Jackery Solar Generator Test: A 1000 Watt Power Plant for Your Mobile Office
Power has always been one of the biggest obstacles for the digital nomad. Even though personal power banks have increased their storage capacity, until recently the majority only offered limited DC power.
This is fine for phones and small personal electronics that need a top-up or two, but it doesn’t take a lot of devices before even a lean mobile desktop setup will require a lot more juice – and probably one or two. Grounded AC outlets – that these little bricks can provide.
Fortunately, a new generation of massive power plants is designed for true digital nomads.
A manufacturer called Jackery made a line of power banks in its Explorer range going with a capacity of 160 Wh and going up to a flagship model of 1000 Wh, which is the centerpiece of this review. When combined with two of the Jackery’s SolarSaga 100W Rugged, foldable solar panels (a package Jackery calls the 1000 Solar Generator), this portable power solution offers a clean, mobile alternative to noisy, dangerous, and bulky gasoline generators to go anywhere on AC and DC.
I had my Jackery 1000 solar generator kit for about a month, during which time I was lucky enough to use it in the field. These are my first impressions.
- Capacity: 1002Wh (46.4Ah) lithium battery
- Output ports: Two USB-C, two USB, one DC carport and three AC outlets (pure sine wave)
- Solar charge: Two robust and foldable 100 W solar panels; 23% maximum efficiency at 18V solar charge with built-in MPPT charger; ~ 8 hours for a full charge
- Charge (non solar): Via the included power adapter
- Interface: LCD display with charge / discharge data and battery life status
- Weight: 22 lbs (power bank)
Explorer 1000 power station
The material is as elegant as it is useful. The Explorer 1000 power station, which is the heart of the Solar Generator 1000 kit, comes in an elegant orange and gray body with an integrated handle.
It’s about the size of a small 12-inch cooler. At 22 pounds, it’s heavy (lithium batteries, after all) but also very easy to transport up a 50-meter incline path to a campground. sweat. And it tucks easily under a chair or on the floor behind the driver’s seat in my 1997 4Runner.
On the front of the device there is a small LCD screen. A physical display button wakes up the screen and you see your current battery level as a percentage. You also see output and input data, measured in watts, which is both easy to understand and incredibly useful in predicting the remaining runtime.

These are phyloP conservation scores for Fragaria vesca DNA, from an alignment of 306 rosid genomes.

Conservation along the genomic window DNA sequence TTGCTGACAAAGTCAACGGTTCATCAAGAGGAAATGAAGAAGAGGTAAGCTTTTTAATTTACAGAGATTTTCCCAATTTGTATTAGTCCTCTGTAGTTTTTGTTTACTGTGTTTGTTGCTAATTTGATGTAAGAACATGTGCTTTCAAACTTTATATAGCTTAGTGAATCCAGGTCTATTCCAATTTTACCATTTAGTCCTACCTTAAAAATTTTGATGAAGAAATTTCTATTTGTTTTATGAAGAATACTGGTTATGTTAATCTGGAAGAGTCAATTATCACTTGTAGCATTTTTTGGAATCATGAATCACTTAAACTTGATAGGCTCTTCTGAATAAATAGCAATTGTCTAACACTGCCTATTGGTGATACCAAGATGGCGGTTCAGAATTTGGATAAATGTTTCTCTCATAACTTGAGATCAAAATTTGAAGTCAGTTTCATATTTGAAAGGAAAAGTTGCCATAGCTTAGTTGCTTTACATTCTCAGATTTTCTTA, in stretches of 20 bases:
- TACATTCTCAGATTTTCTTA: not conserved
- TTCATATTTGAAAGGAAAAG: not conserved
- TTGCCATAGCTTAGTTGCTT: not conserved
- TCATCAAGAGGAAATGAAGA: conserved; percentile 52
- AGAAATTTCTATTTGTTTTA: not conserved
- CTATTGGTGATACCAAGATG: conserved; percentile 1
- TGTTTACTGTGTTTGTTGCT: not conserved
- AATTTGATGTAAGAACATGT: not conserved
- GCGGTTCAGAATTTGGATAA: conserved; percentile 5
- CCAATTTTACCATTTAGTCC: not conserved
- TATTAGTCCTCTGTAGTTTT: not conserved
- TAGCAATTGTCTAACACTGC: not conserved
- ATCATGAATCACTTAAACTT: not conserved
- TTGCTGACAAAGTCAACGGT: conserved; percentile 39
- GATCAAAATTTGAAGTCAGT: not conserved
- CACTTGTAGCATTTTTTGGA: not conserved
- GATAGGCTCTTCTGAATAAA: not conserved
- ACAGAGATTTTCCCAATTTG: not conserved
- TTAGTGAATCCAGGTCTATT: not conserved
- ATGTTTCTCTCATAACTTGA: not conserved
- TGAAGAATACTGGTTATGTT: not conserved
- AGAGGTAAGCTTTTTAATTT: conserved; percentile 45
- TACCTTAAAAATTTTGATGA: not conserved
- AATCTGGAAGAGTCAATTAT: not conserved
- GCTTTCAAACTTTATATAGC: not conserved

As DC output options, the Explorer 1000 has two USB-C ports, two USB ports, and a cigarette lighter style carport. To turn on the DC power, you press a physical button. A green light next to the button indicates that the DC ports are live.
The Explorer 1000 also has three grounded AC outlets, which is an incredible convenience and elevates the unit to a completely different category of device than high-end DC-only power bricks. To turn on the mains power, you press a physical button and a light indicates that the mains outlets are live. You can use AC and DC at the same time.
The unit is very well made and durable, and in testing I didn’t sweat leaving it outside all day at our campsite. It’s not sturdy, however, and with its weight, I wouldn’t feel comfortable dropping it even from a modest height. All in all, however, this is a very well designed and well designed kit, and there is no reason to expect it not to give years of service if it is. treated with moderate care.
Jackery SolarSaga 100W Solar Panels
The Solar Generator 1000 kit comes with two 100W foldable solar panels. Man, these things are cool. They have built-in handles and are nice and durable, which is different from a lot of flimsy solar panels. Unfolded, the commercial side of the panels is protected by a pretty honeycomb plastic tough enough to withstand windblown sand and the like without scratching.
The solar panels plug into a splitter input adapter that connects to the Explorer 1000 through a convenient port. None of the connections appear fragile or fragile. While charging, the input power is displayed on the Explorer 1000’s LCD display. The power station can be charged while in use and the display conveniently places the input and output powers next to each other. on the other on the same screen. If the input is greater than the output, you get net positive energy and the battery charge percentage will increase in real time.
How to test this stuff?